'You Can Make It If You Try," Sly & The Family Stone Greatest Hits, Epic Records CD EK 30325.
"Ghetto Child," August, 1973 Atlantic Single #2973, The Very Best Of Spinners, Rhino Records 1993 CD R2 71213.
"I'm Coming Home," May, 1974 Atlantic Single #3027, The Very Best Of Spinners, Rhino Records 1993 CD R2 71213.
"They Just Can't Stop It The (Games People Play)," July, 1975 Atlantic Single #3284, The Very Best Of Spinners, Rhino Records 1993 CD R2 71213.
"(If You're Ready)Come Go With Me," October 20, 1973, Stax 0179.
"I'll Take You There," April 8, 1972 Stax 425.
"Respect Yourself," October 2, 1971, Stax 0104.
"You've Got to Earn It," July 3, 1971, Stax 0093.
Reproduced with permission of the copyright owner. Further reproduction prohibited without permission. 103 STYLISTICS
"People Make the World Go Round," May 27, 1972, Avco 4595.
"I'm Livin' in Shame," January 18, 1969, Motown 1139.
"Ain't No Justice," 1973, Single version issued on Gordy 7133.
"Ball of Confusion (That's What the World Is Today)," May 1970, Gordy 7093, 1970.
"Masterpiece," February 1973, Masterpiece, Gordy 965, 1973. Single version issued Gordy 7126, February 1973.
"Message From A Black Man," September 1969, Puzzle People, Gordy 949, 1969.
"Papa Was A Rollin' Stone," July 1972, All Directions, Gordy 962, 1972. Single version issued Gordy 7126, February 1973.
"Psychedelic Shack," December 1969, Psychedelic Soul, Gordy 7096, Motown Records CD B0000582-02.
"Runaway Child Running Wild," January 1969, Cloud Nine, Gordy 939, 1969.
"Slave," September 1969, Puzzle People, Gordy 949, 1969.
"Take A Stroll Through Your Mind," March 1970, Psychedelic Soul, Gordy 947, Motown Records CD B0000582-02.
"Ungena Za Ulimengu (Unite The World)," September 1970, Psychedelic Soul, Gordy 947, Motown Records CD B0000582- 02.
Reproduced with permission of the copyright owner. Further reproduction prohibited without permission. 104 WONDER, STEVIE
"Big Brother," October 27 1972, Tamla 319, Talking Book, Universal/Motown Records CD 012 157 354-2.
"Black Man," October 8, 1976, Tamla 340, Songs In The Key Of Life, Universal/Motown Records CD 012 157 357-2.
"Ebony Eyes," October 8, 1976, Tamla 340, Songs In The Key Of Life, Universal/Motown Records CD 012 157 357-2.
"Evil," March 3, 1972, Tamla T314, Music Of My Mind, Universal/ Motown Records CD 012 157 353-2.
"Heaven Help Us All," October, 1971 Tamla 313, Stevie Wonder's Greatest Hits Vol. 2, Motown Record Company CD 314530942-2.
"Keep On Running," March 3, 1972, Tamla T314, Music Of My Mind, Universal/Motown Records CD 012 157 353-2.
"Living For The City," August 1973, Tamla 326, The Definitive Collection, UTVRecords CD 440 066 164-2.
"Love's In Need Of Love Today," October 8, 1976, Tamla 340, Songs In The Key Of Life, Universal/Motown Records CD 012 157 357-2.
"Ngiculela-Es Una Historia-1 Am Singing," October 8, 1976, Tamla 340, Songs In The Key Of Life, Universal/Motown Records CD 012 157 357-2.
"Pastime Paradise," October 8, 1976, Tamla 340, Songs In The Key Of Life, Universal/Motown Records CD 012 157 357-2.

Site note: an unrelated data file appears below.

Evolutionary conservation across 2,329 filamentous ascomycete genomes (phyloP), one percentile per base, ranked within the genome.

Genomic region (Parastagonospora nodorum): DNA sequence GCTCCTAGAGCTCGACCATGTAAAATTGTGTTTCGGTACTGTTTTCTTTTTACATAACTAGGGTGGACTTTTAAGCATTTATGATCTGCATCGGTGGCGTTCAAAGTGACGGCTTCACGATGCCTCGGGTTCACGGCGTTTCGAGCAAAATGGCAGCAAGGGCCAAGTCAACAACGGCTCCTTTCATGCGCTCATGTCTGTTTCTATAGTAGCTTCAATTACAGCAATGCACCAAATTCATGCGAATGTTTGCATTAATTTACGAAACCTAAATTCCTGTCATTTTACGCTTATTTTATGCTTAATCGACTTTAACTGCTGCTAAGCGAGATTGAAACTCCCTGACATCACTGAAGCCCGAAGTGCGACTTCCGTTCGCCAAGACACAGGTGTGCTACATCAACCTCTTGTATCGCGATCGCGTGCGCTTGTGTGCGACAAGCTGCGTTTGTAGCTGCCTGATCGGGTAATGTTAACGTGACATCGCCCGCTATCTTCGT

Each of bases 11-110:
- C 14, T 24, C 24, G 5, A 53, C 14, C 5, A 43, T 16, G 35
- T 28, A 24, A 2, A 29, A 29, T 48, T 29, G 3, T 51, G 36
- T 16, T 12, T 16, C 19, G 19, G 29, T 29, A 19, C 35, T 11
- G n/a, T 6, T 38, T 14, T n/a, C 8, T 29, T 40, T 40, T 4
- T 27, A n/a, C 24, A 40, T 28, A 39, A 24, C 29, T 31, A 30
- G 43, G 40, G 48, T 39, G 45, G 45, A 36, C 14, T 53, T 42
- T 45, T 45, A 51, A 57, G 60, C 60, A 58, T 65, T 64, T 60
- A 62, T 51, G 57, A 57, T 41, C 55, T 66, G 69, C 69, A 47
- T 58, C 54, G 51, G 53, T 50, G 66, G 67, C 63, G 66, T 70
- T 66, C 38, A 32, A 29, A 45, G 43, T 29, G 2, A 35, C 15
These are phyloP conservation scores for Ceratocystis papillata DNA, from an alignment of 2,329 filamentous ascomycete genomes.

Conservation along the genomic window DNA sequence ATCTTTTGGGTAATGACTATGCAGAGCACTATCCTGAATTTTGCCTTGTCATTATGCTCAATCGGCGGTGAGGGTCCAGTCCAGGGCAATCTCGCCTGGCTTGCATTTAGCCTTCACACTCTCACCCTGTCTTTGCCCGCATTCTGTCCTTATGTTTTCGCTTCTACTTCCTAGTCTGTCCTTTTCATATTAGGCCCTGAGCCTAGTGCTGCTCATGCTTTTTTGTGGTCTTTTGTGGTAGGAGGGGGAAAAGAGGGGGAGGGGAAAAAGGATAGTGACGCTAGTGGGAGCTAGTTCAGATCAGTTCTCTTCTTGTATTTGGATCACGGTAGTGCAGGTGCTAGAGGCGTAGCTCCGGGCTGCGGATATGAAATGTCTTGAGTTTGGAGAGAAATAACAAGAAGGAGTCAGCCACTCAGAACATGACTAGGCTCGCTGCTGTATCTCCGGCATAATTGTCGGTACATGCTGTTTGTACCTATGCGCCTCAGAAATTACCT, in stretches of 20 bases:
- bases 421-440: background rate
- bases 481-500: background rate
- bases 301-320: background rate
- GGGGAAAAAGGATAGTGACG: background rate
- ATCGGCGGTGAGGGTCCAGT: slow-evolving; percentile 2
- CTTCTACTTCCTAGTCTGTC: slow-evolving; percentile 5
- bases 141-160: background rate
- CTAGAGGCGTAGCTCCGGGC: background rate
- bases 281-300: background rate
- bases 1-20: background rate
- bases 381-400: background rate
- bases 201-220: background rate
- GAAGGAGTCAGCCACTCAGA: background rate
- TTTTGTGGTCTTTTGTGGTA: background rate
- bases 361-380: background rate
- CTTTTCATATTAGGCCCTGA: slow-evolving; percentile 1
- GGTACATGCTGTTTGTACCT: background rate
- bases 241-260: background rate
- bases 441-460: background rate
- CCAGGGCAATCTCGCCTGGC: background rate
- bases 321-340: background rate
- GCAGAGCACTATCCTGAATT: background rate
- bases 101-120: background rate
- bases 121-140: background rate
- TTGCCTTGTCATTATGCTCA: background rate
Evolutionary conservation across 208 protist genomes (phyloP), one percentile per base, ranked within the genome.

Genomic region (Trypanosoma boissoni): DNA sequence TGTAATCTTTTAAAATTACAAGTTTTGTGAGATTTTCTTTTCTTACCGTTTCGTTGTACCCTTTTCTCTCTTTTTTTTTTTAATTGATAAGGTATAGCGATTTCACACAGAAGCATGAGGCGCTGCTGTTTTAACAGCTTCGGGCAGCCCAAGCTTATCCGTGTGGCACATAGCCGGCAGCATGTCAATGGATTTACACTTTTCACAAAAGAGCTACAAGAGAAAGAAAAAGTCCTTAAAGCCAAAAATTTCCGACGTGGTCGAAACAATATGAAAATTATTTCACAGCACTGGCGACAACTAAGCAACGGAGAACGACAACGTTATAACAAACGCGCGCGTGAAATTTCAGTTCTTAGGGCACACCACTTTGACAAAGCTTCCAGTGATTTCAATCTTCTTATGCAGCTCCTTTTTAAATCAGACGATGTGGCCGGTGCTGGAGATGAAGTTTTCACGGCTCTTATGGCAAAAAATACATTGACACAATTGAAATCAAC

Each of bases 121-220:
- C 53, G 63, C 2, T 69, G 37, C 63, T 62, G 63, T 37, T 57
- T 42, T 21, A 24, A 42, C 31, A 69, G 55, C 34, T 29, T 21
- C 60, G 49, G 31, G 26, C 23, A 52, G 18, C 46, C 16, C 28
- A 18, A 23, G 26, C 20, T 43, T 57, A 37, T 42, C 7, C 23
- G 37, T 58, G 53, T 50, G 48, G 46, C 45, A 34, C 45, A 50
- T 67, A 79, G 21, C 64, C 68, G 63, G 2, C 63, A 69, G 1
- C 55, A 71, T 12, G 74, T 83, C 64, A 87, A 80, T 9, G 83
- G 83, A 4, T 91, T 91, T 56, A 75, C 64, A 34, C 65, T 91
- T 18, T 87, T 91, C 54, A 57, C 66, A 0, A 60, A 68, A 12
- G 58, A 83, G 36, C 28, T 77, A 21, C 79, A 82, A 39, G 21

"Sir Duke," October 8, 1976, Tamla 340, Songs In The Key Of Life, Universal/Motown Records CD 012 157 357-2.
"Village Ghetto Land," October 8, 197 6, Tamla 340, Songs In The Key Of Life, Universal/Motown Records CD 012 157 357-2.
"Visions," October 1973, Tamla 54242, Stevie Wonder-At The Close Of A Century, Motown Record Company CD 012153992-2.
Reproduced with permission of the copyright owner. Further reproduction prohibited without permission. 105
"The World Is A Ghetto," December 2, 1972, United Artists 50975.
Reproduced with permission of the copyright owner. Further reproduction prohibited without permission. VITA
Graduate College University of Nevada, Las Vegas
Melanie Catherine Young
Home Address: 3900 Ivyhill Avenue Las Vegas, Nevada 89121
Degrees : Bachelor of Arts, Political Science, 1999 University of Nevada, Las Vegas
Special Honors and Awards: University of Nevada Las Vegas Dean's List and National Dean's List, 1995-1999. Theta Phi Chapter of Pi Sigma Alpha Political Science Honor Society, 1997-2001. Golden Key National Honor Society, 1997-present. Phi Kappa Phi, 1997-present. Who's Who Among American Colleges and Universities, 1999. Elaine Wynn Valedictorian Scholarship, 4-year scholarship received 1994. College of Liberal Arts University of Nevada Las Vegas Forum Fellowship, 1997-1998. Lamuraglia Scholarship, Fall 1998. Access Merit Scholarship, 1998-1999.
Publications : "The Nevada Wilderness Protection Act of 1989: Understanding the Policy Window," Governance : The University of Nevada Las Vegas Political Science Review, Volume 3 Fall 2000/Spring 2001. "Gays in the Military: A Battle in the Courts," Governance : The University of Nevada Las Vegas Political Science Review, Volume 2 Fall 1999. Primary author on "Words We Can Dance To: A Framework for Assessing the Role of Music in American Politics," (co author, Ted Jelen, Ph.D.) a paper presented at the Western Political Science Association Conference in March 2001.
Reproduced with permission of the copyright owner. Further reproduction prohibited without permission. 107 Thesis Title: Soul Shakedown: The Politics of Soul Music
Thesis Examination Committee: Chairperson, Dr. Jerry L. Simich, Ph.D. Committee Member, Dr. Dina Titus, Ph.D. Committee Member, Dr. Gary L. Jones, Ph.D. Emeritus Associate Professor Graduate Faculty Representative, Dr. D. Timothy Erwin, Ph.D.
Reproduced with permission of the copyright owner. Further reproduction prohibited without permission.